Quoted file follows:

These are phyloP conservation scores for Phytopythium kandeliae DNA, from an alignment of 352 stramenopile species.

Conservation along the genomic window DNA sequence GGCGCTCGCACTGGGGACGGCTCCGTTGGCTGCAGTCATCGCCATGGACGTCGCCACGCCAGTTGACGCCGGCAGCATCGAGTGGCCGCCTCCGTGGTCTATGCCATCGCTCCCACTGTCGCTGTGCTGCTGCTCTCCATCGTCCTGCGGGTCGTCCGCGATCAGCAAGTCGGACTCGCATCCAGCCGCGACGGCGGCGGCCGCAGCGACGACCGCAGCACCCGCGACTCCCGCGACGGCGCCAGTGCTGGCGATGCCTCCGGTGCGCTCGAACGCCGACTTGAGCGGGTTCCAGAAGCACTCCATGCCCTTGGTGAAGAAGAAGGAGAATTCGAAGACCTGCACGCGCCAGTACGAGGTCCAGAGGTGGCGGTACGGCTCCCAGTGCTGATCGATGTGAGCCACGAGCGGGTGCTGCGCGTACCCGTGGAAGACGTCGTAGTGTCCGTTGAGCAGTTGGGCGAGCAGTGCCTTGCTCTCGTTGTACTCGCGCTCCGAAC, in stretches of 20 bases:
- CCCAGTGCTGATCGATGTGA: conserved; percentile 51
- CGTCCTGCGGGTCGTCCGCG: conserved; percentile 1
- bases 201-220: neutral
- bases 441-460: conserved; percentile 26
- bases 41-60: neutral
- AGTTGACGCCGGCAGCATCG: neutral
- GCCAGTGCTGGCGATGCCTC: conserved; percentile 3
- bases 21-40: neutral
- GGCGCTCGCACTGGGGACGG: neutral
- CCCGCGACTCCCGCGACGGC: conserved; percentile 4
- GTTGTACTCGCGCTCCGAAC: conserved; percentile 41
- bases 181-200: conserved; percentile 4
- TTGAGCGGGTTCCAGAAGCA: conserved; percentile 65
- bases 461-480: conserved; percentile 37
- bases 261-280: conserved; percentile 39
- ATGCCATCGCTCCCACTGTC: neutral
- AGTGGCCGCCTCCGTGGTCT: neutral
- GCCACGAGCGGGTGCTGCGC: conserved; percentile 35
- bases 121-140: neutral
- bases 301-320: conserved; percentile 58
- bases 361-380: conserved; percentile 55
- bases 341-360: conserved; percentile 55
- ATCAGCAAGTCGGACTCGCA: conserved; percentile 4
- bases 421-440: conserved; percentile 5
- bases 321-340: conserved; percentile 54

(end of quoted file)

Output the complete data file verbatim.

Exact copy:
These are phyloP conservation scores for Phytopythium kandeliae DNA, from an alignment of 352 stramenopile species.

Conservation along the genomic window DNA sequence GGCGCTCGCACTGGGGACGGCTCCGTTGGCTGCAGTCATCGCCATGGACGTCGCCACGCCAGTTGACGCCGGCAGCATCGAGTGGCCGCCTCCGTGGTCTATGCCATCGCTCCCACTGTCGCTGTGCTGCTGCTCTCCATCGTCCTGCGGGTCGTCCGCGATCAGCAAGTCGGACTCGCATCCAGCCGCGACGGCGGCGGCCGCAGCGACGACCGCAGCACCCGCGACTCCCGCGACGGCGCCAGTGCTGGCGATGCCTCCGGTGCGCTCGAACGCCGACTTGAGCGGGTTCCAGAAGCACTCCATGCCCTTGGTGAAGAAGAAGGAGAATTCGAAGACCTGCACGCGCCAGTACGAGGTCCAGAGGTGGCGGTACGGCTCCCAGTGCTGATCGATGTGAGCCACGAGCGGGTGCTGCGCGTACCCGTGGAAGACGTCGTAGTGTCCGTTGAGCAGTTGGGCGAGCAGTGCCTTGCTCTCGTTGTACTCGCGCTCCGAAC, in stretches of 20 bases:
- CCCAGTGCTGATCGATGTGA: conserved; percentile 51
- CGTCCTGCGGGTCGTCCGCG: conserved; percentile 1
- bases 201-220: neutral
- bases 441-460: conserved; percentile 26
- bases 41-60: neutral
- AGTTGACGCCGGCAGCATCG: neutral
- GCCAGTGCTGGCGATGCCTC: conserved; percentile 3
- bases 21-40: neutral
- GGCGCTCGCACTGGGGACGG: neutral
- CCCGCGACTCCCGCGACGGC: conserved; percentile 4
- GTTGTACTCGCGCTCCGAAC: conserved; percentile 41
- bases 181-200: conserved; percentile 4
- TTGAGCGGGTTCCAGAAGCA: conserved; percentile 65
- bases 461-480: conserved; percentile 37
- bases 261-280: conserved; percentile 39
- ATGCCATCGCTCCCACTGTC: neutral
- AGTGGCCGCCTCCGTGGTCT: neutral
- GCCACGAGCGGGTGCTGCGC: conserved; percentile 35
- bases 121-140: neutral
- bases 301-320: conserved; percentile 58
- bases 361-380: conserved; percentile 55
- bases 341-360: conserved; percentile 55
- ATCAGCAAGTCGGACTCGCA: conserved; percentile 4
- bases 421-440: conserved; percentile 5
- bases 321-340: conserved; percentile 54